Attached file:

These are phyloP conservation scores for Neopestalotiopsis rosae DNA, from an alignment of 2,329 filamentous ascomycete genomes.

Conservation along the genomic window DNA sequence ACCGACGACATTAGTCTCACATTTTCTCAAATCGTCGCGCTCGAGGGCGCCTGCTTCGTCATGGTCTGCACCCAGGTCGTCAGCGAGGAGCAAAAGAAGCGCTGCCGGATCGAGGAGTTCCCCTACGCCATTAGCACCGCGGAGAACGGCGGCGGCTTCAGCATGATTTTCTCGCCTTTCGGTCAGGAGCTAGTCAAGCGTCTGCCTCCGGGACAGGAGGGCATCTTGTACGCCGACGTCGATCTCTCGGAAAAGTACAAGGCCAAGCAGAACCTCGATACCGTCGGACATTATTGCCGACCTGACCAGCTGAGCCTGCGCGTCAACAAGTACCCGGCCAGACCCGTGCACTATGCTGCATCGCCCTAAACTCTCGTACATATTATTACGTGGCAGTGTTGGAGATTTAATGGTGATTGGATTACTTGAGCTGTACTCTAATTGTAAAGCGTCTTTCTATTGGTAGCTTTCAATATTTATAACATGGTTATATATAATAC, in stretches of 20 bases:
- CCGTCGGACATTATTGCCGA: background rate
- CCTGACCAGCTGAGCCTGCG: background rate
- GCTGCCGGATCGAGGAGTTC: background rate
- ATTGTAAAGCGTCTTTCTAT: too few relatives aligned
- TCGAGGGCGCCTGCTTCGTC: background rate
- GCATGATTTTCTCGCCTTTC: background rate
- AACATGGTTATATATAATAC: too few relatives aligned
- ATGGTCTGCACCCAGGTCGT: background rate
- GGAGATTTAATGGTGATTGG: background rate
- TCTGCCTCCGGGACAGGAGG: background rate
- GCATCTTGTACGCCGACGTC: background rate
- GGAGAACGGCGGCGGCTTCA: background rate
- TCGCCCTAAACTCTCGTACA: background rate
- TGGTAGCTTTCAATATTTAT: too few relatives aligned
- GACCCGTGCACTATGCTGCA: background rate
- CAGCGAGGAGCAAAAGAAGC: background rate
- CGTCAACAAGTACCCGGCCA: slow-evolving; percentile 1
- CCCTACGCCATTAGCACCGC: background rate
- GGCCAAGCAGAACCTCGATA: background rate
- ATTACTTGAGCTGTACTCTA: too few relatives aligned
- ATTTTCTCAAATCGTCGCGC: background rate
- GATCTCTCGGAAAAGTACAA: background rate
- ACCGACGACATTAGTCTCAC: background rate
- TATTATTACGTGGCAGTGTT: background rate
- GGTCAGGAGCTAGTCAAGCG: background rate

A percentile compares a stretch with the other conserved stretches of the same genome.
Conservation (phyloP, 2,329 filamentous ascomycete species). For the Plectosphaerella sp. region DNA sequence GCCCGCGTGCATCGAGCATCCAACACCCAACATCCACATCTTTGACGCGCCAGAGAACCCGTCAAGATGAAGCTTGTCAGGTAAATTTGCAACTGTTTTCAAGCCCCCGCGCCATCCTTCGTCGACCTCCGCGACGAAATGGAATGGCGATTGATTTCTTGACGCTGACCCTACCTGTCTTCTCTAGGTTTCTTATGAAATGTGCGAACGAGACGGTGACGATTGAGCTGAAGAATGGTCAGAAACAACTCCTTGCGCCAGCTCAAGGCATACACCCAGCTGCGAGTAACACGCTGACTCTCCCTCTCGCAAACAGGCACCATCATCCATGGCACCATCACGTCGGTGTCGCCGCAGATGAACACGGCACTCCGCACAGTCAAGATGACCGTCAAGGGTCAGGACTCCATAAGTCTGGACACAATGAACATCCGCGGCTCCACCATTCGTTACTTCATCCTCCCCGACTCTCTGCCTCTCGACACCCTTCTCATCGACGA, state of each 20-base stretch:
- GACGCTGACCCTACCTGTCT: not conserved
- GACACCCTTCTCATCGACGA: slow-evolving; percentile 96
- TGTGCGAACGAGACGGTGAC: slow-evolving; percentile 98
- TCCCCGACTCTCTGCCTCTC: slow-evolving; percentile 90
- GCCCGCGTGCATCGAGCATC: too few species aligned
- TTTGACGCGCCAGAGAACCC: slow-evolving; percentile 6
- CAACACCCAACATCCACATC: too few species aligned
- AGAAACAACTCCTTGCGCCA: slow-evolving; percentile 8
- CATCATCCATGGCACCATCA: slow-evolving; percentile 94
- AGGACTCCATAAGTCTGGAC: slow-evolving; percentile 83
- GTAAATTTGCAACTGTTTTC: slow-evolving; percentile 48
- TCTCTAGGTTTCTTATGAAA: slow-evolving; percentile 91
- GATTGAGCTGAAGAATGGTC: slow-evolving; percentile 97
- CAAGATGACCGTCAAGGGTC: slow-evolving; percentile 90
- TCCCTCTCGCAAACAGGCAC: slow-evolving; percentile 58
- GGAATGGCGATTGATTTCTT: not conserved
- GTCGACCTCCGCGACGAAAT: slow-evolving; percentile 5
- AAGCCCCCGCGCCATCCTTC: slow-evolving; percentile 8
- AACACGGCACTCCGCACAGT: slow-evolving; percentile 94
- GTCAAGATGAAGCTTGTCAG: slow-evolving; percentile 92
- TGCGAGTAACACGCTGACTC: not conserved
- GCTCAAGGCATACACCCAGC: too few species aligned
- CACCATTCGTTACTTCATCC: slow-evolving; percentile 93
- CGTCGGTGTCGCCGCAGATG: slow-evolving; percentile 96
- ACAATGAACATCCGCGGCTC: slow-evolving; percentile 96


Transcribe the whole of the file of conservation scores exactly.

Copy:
These are phyloP conservation scores for Neopestalotiopsis rosae DNA, from an alignment of 2,329 filamentous ascomycete genomes.

Conservation along the genomic window DNA sequence ACCGACGACATTAGTCTCACATTTTCTCAAATCGTCGCGCTCGAGGGCGCCTGCTTCGTCATGGTCTGCACCCAGGTCGTCAGCGAGGAGCAAAAGAAGCGCTGCCGGATCGAGGAGTTCCCCTACGCCATTAGCACCGCGGAGAACGGCGGCGGCTTCAGCATGATTTTCTCGCCTTTCGGTCAGGAGCTAGTCAAGCGTCTGCCTCCGGGACAGGAGGGCATCTTGTACGCCGACGTCGATCTCTCGGAAAAGTACAAGGCCAAGCAGAACCTCGATACCGTCGGACATTATTGCCGACCTGACCAGCTGAGCCTGCGCGTCAACAAGTACCCGGCCAGACCCGTGCACTATGCTGCATCGCCCTAAACTCTCGTACATATTATTACGTGGCAGTGTTGGAGATTTAATGGTGATTGGATTACTTGAGCTGTACTCTAATTGTAAAGCGTCTTTCTATTGGTAGCTTTCAATATTTATAACATGGTTATATATAATAC, in stretches of 20 bases:
- CCGTCGGACATTATTGCCGA: background rate
- CCTGACCAGCTGAGCCTGCG: background rate
- GCTGCCGGATCGAGGAGTTC: background rate
- ATTGTAAAGCGTCTTTCTAT: too few relatives aligned
- TCGAGGGCGCCTGCTTCGTC: background rate
- GCATGATTTTCTCGCCTTTC: background rate
- AACATGGTTATATATAATAC: too few relatives aligned
- ATGGTCTGCACCCAGGTCGT: background rate
- GGAGATTTAATGGTGATTGG: background rate
- TCTGCCTCCGGGACAGGAGG: background rate
- GCATCTTGTACGCCGACGTC: background rate
- GGAGAACGGCGGCGGCTTCA: background rate
- TCGCCCTAAACTCTCGTACA: background rate
- TGGTAGCTTTCAATATTTAT: too few relatives aligned
- GACCCGTGCACTATGCTGCA: background rate
- CAGCGAGGAGCAAAAGAAGC: background rate
- CGTCAACAAGTACCCGGCCA: slow-evolving; percentile 1
- CCCTACGCCATTAGCACCGC: background rate
- GGCCAAGCAGAACCTCGATA: background rate
- ATTACTTGAGCTGTACTCTA: too few relatives aligned
- ATTTTCTCAAATCGTCGCGC: background rate
- GATCTCTCGGAAAAGTACAA: background rate
- ACCGACGACATTAGTCTCAC: background rate
- TATTATTACGTGGCAGTGTT: background rate
- GGTCAGGAGCTAGTCAAGCG: background rate

A percentile compares a stretch with the other conserved stretches of the same genome.
Conservation (phyloP, 2,329 filamentous ascomycete species). For the Plectosphaerella sp. region DNA sequence GCCCGCGTGCATCGAGCATCCAACACCCAACATCCACATCTTTGACGCGCCAGAGAACCCGTCAAGATGAAGCTTGTCAGGTAAATTTGCAACTGTTTTCAAGCCCCCGCGCCATCCTTCGTCGACCTCCGCGACGAAATGGAATGGCGATTGATTTCTTGACGCTGACCCTACCTGTCTTCTCTAGGTTTCTTATGAAATGTGCGAACGAGACGGTGACGATTGAGCTGAAGAATGGTCAGAAACAACTCCTTGCGCCAGCTCAAGGCATACACCCAGCTGCGAGTAACACGCTGACTCTCCCTCTCGCAAACAGGCACCATCATCCATGGCACCATCACGTCGGTGTCGCCGCAGATGAACACGGCACTCCGCACAGTCAAGATGACCGTCAAGGGTCAGGACTCCATAAGTCTGGACACAATGAACATCCGCGGCTCCACCATTCGTTACTTCATCCTCCCCGACTCTCTGCCTCTCGACACCCTTCTCATCGACGA, state of each 20-base stretch:
- GACGCTGACCCTACCTGTCT: not conserved
- GACACCCTTCTCATCGACGA: slow-evolving; percentile 96
- TGTGCGAACGAGACGGTGAC: slow-evolving; percentile 98
- TCCCCGACTCTCTGCCTCTC: slow-evolving; percentile 90
- GCCCGCGTGCATCGAGCATC: too few species aligned
- TTTGACGCGCCAGAGAACCC: slow-evolving; percentile 6
- CAACACCCAACATCCACATC: too few species aligned
- AGAAACAACTCCTTGCGCCA: slow-evolving; percentile 8
- CATCATCCATGGCACCATCA: slow-evolving; percentile 94
- AGGACTCCATAAGTCTGGAC: slow-evolving; percentile 83
- GTAAATTTGCAACTGTTTTC: slow-evolving; percentile 48
- TCTCTAGGTTTCTTATGAAA: slow-evolving; percentile 91
- GATTGAGCTGAAGAATGGTC: slow-evolving; percentile 97
- CAAGATGACCGTCAAGGGTC: slow-evolving; percentile 90
- TCCCTCTCGCAAACAGGCAC: slow-evolving; percentile 58
- GGAATGGCGATTGATTTCTT: not conserved
- GTCGACCTCCGCGACGAAAT: slow-evolving; percentile 5
- AAGCCCCCGCGCCATCCTTC: slow-evolving; percentile 8
- AACACGGCACTCCGCACAGT: slow-evolving; percentile 94
- GTCAAGATGAAGCTTGTCAG: slow-evolving; percentile 92
- TGCGAGTAACACGCTGACTC: not conserved
- GCTCAAGGCATACACCCAGC: too few species aligned
- CACCATTCGTTACTTCATCC: slow-evolving; percentile 93
- CGTCGGTGTCGCCGCAGATG: slow-evolving; percentile 96
- ACAATGAACATCCGCGGCTC: slow-evolving; percentile 96